What's interesting is if you do a year-to-year regression analysis, you end up with an r of .65, or regression towards the mean of .35.

This number would be somewhat consistent with Clay's findings, and my PredictedRegression function:
5 / (5 + sqrt(162) ) = .28

So, maybe I'm wrong, and Clay is presenting r-squared. I dunno, I'm going home now. My head is spinning.
_Andrew K - Thursday, September 23 2004 @ 05:36 PM EDT (#31228) #
This is the result of 10 minutes thinking. I don't have time to do more thinking than that tonight. So take with a pinch of salt.

I have a strong gut belief that the "best" solution is none of the above methods. The two main problems were 1) regression to mean and 2) estimating accuracy of monte carlo parameters. Actually performing a regression analysis for the former, and trying to guess standard errors for the latter, feel arbitrary to me.

Both problems can be solved, it appears to me, if one takes a Bayesian approach.

That is, set up priors for each team, and then compute posterior distributions for their future winning percentage. By nature of Bayes' Theorem (thinking off the top of my head here) the fact that the prior is distributed close to .500 will pull observations back to mean (but as more data comes in the prior has less leverage), and simultaneously provide quasi-confidence intervals from which to run prediction intervals using monte carlo methods.

The problem, as always with Bayesian methods, is to find a sensible prior. A simple method would be to use the historial distribution of teams' winning percentage. But this doesn't take account of a teams strength, as observed before the start of a season. Perhaps some clever analysis can produce a more finely honed prior, even if it simply uses historical records based on the team's previous year's performance. Nonetheless, it is often that case that a halfway sensible prior can produce very useful results.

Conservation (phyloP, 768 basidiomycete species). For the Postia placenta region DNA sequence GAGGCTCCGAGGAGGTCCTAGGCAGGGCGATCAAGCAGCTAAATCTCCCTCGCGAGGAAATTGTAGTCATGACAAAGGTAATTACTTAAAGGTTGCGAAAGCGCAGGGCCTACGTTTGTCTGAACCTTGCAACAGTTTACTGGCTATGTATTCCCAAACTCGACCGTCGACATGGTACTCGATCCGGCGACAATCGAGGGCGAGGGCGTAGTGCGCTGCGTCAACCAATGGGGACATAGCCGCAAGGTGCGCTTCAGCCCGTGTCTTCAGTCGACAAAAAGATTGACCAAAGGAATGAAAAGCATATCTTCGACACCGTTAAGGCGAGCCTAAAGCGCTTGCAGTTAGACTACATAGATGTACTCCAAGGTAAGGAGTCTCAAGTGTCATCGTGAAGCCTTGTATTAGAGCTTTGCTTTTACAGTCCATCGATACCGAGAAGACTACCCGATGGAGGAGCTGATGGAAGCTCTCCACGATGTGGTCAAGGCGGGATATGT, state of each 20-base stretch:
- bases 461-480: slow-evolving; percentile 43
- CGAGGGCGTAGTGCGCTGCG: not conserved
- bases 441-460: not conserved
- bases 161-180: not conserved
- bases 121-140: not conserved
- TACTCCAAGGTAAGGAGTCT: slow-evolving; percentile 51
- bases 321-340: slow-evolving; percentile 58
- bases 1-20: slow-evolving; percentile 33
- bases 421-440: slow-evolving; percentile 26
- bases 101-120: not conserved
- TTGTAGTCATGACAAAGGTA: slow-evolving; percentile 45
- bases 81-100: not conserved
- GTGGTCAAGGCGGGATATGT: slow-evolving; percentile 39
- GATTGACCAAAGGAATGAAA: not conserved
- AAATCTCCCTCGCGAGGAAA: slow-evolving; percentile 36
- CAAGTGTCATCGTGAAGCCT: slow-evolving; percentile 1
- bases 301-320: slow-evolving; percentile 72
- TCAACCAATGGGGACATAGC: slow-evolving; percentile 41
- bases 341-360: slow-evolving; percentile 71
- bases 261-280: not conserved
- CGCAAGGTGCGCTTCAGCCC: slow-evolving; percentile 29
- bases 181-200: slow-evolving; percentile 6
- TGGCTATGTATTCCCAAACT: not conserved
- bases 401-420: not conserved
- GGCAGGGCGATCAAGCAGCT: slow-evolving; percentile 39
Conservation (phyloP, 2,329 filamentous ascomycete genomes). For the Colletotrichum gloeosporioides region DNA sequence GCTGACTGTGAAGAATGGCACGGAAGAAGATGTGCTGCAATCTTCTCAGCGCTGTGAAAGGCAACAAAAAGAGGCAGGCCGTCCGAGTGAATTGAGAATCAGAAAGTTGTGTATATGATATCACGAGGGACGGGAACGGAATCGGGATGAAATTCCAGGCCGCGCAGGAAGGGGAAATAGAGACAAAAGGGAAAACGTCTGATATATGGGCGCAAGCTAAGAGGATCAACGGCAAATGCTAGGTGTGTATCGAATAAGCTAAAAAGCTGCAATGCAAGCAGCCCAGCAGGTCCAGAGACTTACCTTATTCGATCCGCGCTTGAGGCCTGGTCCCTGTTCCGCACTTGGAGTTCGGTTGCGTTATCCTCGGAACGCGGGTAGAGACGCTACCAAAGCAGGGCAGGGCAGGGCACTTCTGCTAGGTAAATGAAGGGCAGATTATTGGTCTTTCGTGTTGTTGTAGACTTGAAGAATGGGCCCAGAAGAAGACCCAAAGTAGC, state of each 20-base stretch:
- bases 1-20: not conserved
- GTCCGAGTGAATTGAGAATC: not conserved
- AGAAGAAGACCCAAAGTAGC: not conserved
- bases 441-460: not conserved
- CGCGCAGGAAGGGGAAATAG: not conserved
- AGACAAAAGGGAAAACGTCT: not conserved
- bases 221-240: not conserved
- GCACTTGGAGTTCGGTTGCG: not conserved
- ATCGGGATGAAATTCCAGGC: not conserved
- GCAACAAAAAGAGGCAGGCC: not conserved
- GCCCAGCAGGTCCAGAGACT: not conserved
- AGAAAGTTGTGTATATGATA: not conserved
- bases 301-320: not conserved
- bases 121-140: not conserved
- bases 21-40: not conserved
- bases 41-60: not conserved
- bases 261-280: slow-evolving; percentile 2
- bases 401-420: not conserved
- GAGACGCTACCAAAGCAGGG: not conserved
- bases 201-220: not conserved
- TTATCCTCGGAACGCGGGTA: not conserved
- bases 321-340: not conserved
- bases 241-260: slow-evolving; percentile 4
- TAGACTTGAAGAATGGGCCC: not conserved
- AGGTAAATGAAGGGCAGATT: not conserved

I am not, however, a Bayesian. Perhaps someone who is can comment?

Incredibly, after 140 games, you can predict the rest of the season by regressing the exact same amount. That is, you know as much as to what the record will be from 140 onwards as you know about game 25 onwards.

While this may be true (it does seem very odd on it's face, though) you must surely have more certainty in your results after more games.
_Andy Dolphin - Thursday, September 23 2004 @ 06:35 PM EDT (#31229) #
A few random notes...

The random variance equals ~0.24/N for the actual record (which is based on binomial statistics), not for the Pythagorean record (which is not). So Tango's attempt above to calculate the expected regression at 10 games is valid for the actual record (and indeed he finds A=0.173, while Clay's empirical data give A=0.176).

If the standard deviation in actual records is 0.080 after 162 games, the random variance is 0.038^2, so the Bayesian prior has a width of 0.070.